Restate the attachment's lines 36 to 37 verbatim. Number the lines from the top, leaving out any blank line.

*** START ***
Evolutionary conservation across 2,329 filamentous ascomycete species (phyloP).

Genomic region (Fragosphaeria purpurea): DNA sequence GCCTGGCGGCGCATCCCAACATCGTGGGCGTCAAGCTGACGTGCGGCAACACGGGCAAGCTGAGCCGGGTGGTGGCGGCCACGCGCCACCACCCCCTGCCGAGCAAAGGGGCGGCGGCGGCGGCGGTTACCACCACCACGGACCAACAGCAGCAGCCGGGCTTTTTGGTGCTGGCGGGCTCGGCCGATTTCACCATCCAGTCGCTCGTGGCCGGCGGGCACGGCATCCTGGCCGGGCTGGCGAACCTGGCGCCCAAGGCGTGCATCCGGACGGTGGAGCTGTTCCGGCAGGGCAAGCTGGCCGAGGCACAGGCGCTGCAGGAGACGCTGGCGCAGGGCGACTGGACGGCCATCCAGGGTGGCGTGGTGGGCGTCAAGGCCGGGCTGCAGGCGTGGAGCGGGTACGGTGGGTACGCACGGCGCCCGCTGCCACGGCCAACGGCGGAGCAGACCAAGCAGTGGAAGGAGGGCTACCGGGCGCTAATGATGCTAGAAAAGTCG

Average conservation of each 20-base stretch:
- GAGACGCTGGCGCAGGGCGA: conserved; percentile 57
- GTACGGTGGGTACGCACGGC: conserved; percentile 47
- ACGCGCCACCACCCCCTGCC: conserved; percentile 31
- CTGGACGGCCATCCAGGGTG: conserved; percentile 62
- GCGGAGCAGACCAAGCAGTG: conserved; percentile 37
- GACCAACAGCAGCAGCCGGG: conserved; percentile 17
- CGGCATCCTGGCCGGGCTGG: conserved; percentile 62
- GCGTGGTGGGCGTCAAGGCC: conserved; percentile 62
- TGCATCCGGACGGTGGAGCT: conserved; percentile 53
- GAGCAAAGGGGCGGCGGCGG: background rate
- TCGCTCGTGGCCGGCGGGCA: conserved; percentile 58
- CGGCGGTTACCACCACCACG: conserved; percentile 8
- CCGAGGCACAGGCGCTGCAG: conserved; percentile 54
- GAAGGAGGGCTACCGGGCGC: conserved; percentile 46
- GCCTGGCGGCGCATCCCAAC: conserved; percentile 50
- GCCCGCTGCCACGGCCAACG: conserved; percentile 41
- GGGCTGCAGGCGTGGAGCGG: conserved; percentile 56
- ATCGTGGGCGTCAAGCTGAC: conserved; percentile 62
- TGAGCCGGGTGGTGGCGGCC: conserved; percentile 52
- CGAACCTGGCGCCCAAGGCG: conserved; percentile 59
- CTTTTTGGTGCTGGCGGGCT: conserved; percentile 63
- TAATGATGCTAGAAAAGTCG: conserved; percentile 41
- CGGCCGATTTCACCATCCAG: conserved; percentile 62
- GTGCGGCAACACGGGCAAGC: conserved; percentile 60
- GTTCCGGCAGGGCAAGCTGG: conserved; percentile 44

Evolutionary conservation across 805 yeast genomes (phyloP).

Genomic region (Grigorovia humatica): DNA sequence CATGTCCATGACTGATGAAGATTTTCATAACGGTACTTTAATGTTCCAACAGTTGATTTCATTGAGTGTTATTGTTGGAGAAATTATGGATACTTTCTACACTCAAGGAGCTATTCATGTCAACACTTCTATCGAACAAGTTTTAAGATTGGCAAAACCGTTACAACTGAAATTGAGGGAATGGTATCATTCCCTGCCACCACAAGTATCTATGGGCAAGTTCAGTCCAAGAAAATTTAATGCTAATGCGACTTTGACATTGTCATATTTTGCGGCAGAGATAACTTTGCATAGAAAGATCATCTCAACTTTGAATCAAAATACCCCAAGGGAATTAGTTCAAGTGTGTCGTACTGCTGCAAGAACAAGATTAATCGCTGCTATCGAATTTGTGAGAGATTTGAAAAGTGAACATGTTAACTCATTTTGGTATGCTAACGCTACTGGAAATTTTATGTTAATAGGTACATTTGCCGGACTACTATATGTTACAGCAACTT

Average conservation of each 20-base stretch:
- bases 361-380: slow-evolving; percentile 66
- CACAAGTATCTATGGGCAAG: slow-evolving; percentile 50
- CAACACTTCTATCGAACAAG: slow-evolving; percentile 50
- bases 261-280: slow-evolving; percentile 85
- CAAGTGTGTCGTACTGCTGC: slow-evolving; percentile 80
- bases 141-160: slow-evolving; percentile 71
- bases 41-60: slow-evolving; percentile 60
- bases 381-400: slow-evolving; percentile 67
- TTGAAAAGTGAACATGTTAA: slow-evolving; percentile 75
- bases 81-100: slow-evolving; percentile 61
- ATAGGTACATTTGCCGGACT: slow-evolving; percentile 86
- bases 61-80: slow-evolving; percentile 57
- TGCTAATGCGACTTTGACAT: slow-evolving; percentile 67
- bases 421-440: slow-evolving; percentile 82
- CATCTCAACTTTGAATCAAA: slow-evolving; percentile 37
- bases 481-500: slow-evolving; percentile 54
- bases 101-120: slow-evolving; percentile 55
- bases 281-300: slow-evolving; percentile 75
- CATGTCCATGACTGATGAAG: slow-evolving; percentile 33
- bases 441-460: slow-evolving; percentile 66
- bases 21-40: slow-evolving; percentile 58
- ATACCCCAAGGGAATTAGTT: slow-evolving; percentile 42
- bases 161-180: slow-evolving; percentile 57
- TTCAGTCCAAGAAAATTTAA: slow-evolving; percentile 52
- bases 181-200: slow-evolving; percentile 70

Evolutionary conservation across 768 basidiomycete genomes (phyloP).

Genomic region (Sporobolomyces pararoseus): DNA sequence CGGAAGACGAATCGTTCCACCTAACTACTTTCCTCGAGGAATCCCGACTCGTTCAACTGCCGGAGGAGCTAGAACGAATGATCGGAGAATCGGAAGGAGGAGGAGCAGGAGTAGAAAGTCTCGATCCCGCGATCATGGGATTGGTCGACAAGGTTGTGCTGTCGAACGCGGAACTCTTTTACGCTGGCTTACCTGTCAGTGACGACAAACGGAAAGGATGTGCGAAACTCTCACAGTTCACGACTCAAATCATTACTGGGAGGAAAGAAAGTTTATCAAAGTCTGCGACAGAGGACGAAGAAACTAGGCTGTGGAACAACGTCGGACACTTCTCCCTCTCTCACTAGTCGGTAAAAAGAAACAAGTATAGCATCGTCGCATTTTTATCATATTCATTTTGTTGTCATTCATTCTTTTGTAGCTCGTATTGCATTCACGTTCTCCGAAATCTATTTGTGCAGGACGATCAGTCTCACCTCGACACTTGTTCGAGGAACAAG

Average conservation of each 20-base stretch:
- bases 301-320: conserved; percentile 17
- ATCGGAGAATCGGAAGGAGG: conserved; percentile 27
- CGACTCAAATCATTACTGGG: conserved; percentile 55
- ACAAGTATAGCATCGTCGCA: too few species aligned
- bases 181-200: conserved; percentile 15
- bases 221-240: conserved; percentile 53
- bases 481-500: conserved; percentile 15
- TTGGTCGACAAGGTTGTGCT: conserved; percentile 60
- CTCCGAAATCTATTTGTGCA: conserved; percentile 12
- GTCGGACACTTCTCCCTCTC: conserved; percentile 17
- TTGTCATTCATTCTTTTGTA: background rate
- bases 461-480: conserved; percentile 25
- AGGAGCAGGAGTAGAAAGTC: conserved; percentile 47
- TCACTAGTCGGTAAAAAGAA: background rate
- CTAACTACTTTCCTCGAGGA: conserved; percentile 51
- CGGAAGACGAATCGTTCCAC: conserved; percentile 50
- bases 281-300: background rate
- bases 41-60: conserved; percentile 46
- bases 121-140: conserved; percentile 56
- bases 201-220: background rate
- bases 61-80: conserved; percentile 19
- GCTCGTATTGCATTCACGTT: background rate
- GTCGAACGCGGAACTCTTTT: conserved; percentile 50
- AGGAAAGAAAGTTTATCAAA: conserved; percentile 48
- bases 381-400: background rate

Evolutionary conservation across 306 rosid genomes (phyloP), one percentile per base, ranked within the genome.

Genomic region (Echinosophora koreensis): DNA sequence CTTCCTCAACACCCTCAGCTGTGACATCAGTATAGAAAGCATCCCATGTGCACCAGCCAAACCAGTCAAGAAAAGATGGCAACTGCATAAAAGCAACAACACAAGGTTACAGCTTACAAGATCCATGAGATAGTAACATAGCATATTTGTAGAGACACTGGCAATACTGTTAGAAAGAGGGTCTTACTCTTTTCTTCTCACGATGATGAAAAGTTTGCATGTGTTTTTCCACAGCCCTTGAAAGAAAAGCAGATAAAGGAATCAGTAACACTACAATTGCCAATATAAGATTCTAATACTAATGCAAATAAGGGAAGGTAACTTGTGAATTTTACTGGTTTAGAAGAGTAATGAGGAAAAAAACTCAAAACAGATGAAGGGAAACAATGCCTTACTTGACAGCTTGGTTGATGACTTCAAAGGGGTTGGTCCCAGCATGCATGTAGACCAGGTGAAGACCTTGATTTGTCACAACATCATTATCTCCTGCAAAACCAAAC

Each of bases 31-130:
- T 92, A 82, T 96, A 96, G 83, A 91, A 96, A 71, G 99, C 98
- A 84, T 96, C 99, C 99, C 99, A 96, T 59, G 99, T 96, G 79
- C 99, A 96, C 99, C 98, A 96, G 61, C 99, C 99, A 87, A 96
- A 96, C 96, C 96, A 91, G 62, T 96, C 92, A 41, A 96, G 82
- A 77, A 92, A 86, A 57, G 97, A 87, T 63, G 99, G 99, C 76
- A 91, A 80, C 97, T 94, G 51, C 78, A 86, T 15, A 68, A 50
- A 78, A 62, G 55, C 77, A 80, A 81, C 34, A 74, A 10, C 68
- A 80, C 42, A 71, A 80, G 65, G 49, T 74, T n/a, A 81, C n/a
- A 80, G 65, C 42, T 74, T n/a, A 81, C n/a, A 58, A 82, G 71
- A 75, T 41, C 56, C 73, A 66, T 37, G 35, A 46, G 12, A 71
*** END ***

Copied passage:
- CAAGTGTGTCGTACTGCTGC: slow-evolving; percentile 80
- bases 141-160: slow-evolving; percentile 71